The Progressive Economics Forum: New book on Indigenous homelessness

I’ve recently reviewed a new book on homelessness among Indigenous peoples. The book, published by the University of Manitoba Press, was edited by Evelyn Peters and Julia Christensen. My review can be accessed at this link.

The Progressive Economics Forum: Income and geographic distribution of low-income renters in Toronto

In this second of a series of housing-related posts I analyze the income and geographic distribution of renter-occupied households in the City of Toronto. My first post focussed on affordability and inequality trends by analyzing time series (2001-16) data for Ontario by household income quintiles. As a complement, this blog studies the income and geographic ...

The Progressive Economics Forum: Housing Affordability and Inequality: Low-Income Renters in Ontario

In this first of a series of housing-related posts I analyze rental housing expenditures for low-income households in Ontario. Rent is the single largest expenditure element for renters in the first and second household income quintiles and is therefore an important indicator of housing affordability and expenditure inequality. This is a relatively under-studied component of ...

The Progressive Economics Forum: Ten Things to Know About Social Assistance in Alberta

I’ve just written a blog post about social assistance in Alberta. Points raised in the post include the following: -It’s very difficult to quality for social assistance in Alberta (this is also the case in all other provinces and territories). Reasons why are discussed in this previous blog post of mine. -In the 1990s, there ...

The Progressive Economics Forum: Book review: Understanding spatial media

I’ve just reviewed a new book about spatial media (and have written it from the vantage point of somebody working in Canada’s homelessness sector). Points raised in the blog post include the fact that the language used when enumerating persons experiencing homelessness has an impact on policy discussions. Another point raised in the book is ...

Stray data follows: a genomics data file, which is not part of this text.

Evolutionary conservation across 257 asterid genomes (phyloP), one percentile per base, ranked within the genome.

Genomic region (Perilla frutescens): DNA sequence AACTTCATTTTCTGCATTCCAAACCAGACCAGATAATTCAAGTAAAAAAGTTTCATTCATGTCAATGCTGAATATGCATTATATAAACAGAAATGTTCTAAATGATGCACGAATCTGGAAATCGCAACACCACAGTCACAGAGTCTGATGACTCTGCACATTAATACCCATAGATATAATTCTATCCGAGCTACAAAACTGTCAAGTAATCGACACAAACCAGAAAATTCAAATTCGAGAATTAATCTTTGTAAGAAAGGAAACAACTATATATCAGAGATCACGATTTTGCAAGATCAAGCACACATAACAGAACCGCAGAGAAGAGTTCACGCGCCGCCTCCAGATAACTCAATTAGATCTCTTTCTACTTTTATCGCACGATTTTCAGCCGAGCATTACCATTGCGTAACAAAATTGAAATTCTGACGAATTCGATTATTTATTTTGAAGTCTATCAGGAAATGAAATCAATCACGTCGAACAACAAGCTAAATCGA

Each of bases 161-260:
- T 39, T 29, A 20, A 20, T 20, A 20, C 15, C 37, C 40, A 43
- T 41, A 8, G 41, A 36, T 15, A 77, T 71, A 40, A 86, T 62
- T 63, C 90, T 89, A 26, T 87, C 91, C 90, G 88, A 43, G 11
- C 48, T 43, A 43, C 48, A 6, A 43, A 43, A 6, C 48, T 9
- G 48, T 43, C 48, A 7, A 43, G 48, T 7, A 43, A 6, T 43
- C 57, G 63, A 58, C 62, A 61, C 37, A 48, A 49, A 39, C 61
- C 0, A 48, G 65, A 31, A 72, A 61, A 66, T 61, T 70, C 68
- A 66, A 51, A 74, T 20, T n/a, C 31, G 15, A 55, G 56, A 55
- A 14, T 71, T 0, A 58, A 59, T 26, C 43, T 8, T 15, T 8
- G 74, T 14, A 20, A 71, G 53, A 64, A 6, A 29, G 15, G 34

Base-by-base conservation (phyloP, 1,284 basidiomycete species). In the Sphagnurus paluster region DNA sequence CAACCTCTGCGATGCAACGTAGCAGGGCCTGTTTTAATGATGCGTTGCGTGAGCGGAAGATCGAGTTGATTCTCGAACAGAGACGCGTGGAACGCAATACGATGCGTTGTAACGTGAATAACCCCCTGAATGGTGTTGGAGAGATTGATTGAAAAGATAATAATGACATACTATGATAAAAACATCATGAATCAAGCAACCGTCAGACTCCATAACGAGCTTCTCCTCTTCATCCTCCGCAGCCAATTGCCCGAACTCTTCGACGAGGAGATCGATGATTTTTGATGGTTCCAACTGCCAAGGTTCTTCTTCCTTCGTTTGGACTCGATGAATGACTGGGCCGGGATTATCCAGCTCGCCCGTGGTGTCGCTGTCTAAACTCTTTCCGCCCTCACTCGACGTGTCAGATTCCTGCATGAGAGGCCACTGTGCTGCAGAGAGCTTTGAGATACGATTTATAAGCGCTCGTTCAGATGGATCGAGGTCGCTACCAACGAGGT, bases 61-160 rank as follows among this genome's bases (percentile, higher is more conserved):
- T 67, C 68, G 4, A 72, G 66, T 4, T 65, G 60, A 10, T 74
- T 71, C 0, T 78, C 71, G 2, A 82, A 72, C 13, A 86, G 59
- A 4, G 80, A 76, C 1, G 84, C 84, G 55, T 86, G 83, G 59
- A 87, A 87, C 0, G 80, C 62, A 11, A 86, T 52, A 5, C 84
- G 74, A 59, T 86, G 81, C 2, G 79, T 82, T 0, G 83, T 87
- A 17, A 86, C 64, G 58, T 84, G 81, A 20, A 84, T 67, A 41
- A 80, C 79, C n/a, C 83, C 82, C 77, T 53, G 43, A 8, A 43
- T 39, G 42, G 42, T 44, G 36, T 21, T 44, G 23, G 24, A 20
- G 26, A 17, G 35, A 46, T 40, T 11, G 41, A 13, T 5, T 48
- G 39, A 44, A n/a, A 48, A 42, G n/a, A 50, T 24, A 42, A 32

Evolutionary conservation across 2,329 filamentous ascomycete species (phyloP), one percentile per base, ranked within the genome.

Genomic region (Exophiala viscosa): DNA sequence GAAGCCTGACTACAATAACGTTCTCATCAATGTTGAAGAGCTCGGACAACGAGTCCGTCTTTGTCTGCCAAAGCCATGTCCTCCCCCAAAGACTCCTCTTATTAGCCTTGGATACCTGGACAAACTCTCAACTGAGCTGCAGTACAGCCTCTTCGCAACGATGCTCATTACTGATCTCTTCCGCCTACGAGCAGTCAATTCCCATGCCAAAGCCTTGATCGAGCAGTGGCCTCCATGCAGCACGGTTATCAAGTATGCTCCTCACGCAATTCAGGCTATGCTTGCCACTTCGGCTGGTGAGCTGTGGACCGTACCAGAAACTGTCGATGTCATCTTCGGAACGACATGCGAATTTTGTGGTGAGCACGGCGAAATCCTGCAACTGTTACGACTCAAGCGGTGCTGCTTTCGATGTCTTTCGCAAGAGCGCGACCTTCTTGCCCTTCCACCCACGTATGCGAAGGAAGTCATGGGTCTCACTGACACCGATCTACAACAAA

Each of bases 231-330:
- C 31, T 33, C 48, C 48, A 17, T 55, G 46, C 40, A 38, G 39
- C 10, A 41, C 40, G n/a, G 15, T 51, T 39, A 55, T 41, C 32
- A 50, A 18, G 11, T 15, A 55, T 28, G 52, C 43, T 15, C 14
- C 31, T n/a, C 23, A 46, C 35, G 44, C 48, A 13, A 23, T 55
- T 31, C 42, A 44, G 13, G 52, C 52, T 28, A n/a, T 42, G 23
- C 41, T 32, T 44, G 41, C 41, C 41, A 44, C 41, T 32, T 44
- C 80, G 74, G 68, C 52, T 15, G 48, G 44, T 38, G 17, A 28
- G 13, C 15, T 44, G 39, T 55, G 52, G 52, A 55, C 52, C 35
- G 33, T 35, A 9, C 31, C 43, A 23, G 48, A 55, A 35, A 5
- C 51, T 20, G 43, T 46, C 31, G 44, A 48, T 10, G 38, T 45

The Progressive Economics Forum: Second Annual Canadian Homelessness Data Sharing Initiative

I’ve just blogged about the Second Annual Canadian Homelessness Data Sharing Initiative. This is now an annual event that takes place in Calgary. It’s co-sponsored by the Calgary Homeless Foundation and the University of Calgary’s School of Public Policy. A summary of the inaugural event (which took place in May 2016) can be found here, ...

The Progressive Economics Forum: Fiscal situation of Canada’s ‘oil rich’ provinces

I’ve just written a blog post about the fiscal situation of Canada’s ‘oil rich’ provinces (i.e., Alberta, Saskatchewan and Newfoundland and Labrador). It consists of a summary of key points raised at a PEF-sponsored panel at this year’s Annual Conference of the Canadian Economics Association. Points raised in the blog post include the following: -The ...

The Progressive Economics Forum: Monitoring Program Performance in Calgary’s Homeless-Serving System of Care

I’ve just written a blog post discussing how program performance is monitored in Calgary’s Homeless-Serving System of Care. Points raised in the blog post include the following: -The Calgary Homeless Foundation (CHF) is the System Planner for Calgary’s Homeless-Serving System of Care (full disclosure: I work as CHF’s Director of Research and Data). As System ...

The Progressive Economics Forum: Ten things to know about social assistance in Canada